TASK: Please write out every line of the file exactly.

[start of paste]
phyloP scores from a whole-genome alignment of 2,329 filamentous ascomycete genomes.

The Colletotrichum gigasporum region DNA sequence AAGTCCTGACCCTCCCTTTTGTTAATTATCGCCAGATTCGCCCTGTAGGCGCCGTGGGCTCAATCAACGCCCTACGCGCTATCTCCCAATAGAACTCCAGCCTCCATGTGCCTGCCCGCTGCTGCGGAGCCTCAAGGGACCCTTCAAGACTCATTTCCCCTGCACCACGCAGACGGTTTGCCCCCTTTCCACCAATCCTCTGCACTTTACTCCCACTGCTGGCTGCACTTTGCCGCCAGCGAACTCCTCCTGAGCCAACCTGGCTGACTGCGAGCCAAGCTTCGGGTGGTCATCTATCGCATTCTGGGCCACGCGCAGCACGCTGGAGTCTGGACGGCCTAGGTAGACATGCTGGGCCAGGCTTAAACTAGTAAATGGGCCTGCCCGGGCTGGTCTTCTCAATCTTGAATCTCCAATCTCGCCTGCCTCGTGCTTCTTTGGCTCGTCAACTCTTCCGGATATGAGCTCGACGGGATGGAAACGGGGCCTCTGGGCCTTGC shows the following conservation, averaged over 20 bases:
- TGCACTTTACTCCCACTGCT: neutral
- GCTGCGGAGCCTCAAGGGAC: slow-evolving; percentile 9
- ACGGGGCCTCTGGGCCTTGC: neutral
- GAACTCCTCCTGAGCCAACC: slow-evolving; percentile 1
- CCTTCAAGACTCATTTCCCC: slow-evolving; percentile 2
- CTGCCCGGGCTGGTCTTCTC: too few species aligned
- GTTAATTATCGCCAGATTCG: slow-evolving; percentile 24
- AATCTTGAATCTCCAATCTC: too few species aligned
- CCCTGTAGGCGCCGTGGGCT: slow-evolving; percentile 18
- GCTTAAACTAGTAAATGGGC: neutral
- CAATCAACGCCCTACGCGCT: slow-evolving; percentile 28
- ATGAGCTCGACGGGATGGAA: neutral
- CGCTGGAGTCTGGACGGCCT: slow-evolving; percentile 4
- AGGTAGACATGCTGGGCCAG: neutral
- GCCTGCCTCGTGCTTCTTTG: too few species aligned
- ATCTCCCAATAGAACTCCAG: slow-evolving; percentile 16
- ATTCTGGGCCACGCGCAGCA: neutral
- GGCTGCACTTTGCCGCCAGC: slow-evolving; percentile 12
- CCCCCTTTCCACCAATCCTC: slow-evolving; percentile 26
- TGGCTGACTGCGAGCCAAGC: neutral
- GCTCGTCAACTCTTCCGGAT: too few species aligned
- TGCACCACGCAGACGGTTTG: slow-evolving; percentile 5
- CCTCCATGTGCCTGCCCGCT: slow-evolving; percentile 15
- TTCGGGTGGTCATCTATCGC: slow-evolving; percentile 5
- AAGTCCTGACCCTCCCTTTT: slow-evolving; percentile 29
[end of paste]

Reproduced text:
phyloP scores from a whole-genome alignment of 2,329 filamentous ascomycete genomes.

The Colletotrichum gigasporum region DNA sequence AAGTCCTGACCCTCCCTTTTGTTAATTATCGCCAGATTCGCCCTGTAGGCGCCGTGGGCTCAATCAACGCCCTACGCGCTATCTCCCAATAGAACTCCAGCCTCCATGTGCCTGCCCGCTGCTGCGGAGCCTCAAGGGACCCTTCAAGACTCATTTCCCCTGCACCACGCAGACGGTTTGCCCCCTTTCCACCAATCCTCTGCACTTTACTCCCACTGCTGGCTGCACTTTGCCGCCAGCGAACTCCTCCTGAGCCAACCTGGCTGACTGCGAGCCAAGCTTCGGGTGGTCATCTATCGCATTCTGGGCCACGCGCAGCACGCTGGAGTCTGGACGGCCTAGGTAGACATGCTGGGCCAGGCTTAAACTAGTAAATGGGCCTGCCCGGGCTGGTCTTCTCAATCTTGAATCTCCAATCTCGCCTGCCTCGTGCTTCTTTGGCTCGTCAACTCTTCCGGATATGAGCTCGACGGGATGGAAACGGGGCCTCTGGGCCTTGC shows the following conservation, averaged over 20 bases:
- TGCACTTTACTCCCACTGCT: neutral
- GCTGCGGAGCCTCAAGGGAC: slow-evolving; percentile 9
- ACGGGGCCTCTGGGCCTTGC: neutral
- GAACTCCTCCTGAGCCAACC: slow-evolving; percentile 1
- CCTTCAAGACTCATTTCCCC: slow-evolving; percentile 2
- CTGCCCGGGCTGGTCTTCTC: too few species aligned
- GTTAATTATCGCCAGATTCG: slow-evolving; percentile 24
- AATCTTGAATCTCCAATCTC: too few species aligned
- CCCTGTAGGCGCCGTGGGCT: slow-evolving; percentile 18
- GCTTAAACTAGTAAATGGGC: neutral
- CAATCAACGCCCTACGCGCT: slow-evolving; percentile 28
- ATGAGCTCGACGGGATGGAA: neutral
- CGCTGGAGTCTGGACGGCCT: slow-evolving; percentile 4
- AGGTAGACATGCTGGGCCAG: neutral
- GCCTGCCTCGTGCTTCTTTG: too few species aligned
- ATCTCCCAATAGAACTCCAG: slow-evolving; percentile 16
- ATTCTGGGCCACGCGCAGCA: neutral
- GGCTGCACTTTGCCGCCAGC: slow-evolving; percentile 12
- CCCCCTTTCCACCAATCCTC: slow-evolving; percentile 26
- TGGCTGACTGCGAGCCAAGC: neutral
- GCTCGTCAACTCTTCCGGAT: too few species aligned
- TGCACCACGCAGACGGTTTG: slow-evolving; percentile 5
- CCTCCATGTGCCTGCCCGCT: slow-evolving; percentile 15
- TTCGGGTGGTCATCTATCGC: slow-evolving; percentile 5
- AAGTCCTGACCCTCCCTTTT: slow-evolving; percentile 29